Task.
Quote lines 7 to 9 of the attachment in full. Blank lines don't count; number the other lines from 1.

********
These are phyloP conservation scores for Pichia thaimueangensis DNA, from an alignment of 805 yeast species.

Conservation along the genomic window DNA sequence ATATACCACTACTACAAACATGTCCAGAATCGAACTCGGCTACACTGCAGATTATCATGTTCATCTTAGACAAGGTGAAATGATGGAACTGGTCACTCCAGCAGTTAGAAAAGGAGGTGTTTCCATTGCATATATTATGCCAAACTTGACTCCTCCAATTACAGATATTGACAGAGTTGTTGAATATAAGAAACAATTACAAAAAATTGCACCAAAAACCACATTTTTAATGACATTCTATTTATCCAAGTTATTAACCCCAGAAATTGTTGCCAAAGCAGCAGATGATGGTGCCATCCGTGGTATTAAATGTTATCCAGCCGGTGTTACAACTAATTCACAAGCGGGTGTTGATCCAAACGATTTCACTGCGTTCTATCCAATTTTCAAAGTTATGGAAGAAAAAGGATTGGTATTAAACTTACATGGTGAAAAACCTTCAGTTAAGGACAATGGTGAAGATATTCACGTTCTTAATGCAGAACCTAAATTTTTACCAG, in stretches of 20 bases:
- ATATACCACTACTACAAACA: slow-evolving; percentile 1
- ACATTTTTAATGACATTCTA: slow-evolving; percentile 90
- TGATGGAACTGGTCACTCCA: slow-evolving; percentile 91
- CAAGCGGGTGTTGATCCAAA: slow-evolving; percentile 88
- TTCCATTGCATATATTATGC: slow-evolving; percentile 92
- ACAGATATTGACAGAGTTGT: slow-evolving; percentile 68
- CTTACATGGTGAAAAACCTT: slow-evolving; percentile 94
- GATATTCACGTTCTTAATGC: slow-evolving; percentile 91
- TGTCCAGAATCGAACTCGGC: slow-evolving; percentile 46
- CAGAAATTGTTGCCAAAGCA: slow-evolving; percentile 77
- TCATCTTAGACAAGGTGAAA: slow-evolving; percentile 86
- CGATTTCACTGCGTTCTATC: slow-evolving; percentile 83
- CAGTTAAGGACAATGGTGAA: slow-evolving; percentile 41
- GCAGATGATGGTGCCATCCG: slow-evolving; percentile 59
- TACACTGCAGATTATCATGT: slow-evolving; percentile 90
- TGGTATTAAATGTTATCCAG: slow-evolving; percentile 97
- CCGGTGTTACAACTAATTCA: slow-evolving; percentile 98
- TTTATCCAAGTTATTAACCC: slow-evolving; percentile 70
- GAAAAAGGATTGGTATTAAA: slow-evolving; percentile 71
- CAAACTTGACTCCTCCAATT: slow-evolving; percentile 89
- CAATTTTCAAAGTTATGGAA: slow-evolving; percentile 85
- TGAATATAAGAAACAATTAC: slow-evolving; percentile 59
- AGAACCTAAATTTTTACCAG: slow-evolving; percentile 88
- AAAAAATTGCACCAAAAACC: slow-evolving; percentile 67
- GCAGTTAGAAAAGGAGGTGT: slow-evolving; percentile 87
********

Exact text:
- TTCCATTGCATATATTATGC: slow-evolving; percentile 92
- ACAGATATTGACAGAGTTGT: slow-evolving; percentile 68
- CTTACATGGTGAAAAACCTT: slow-evolving; percentile 94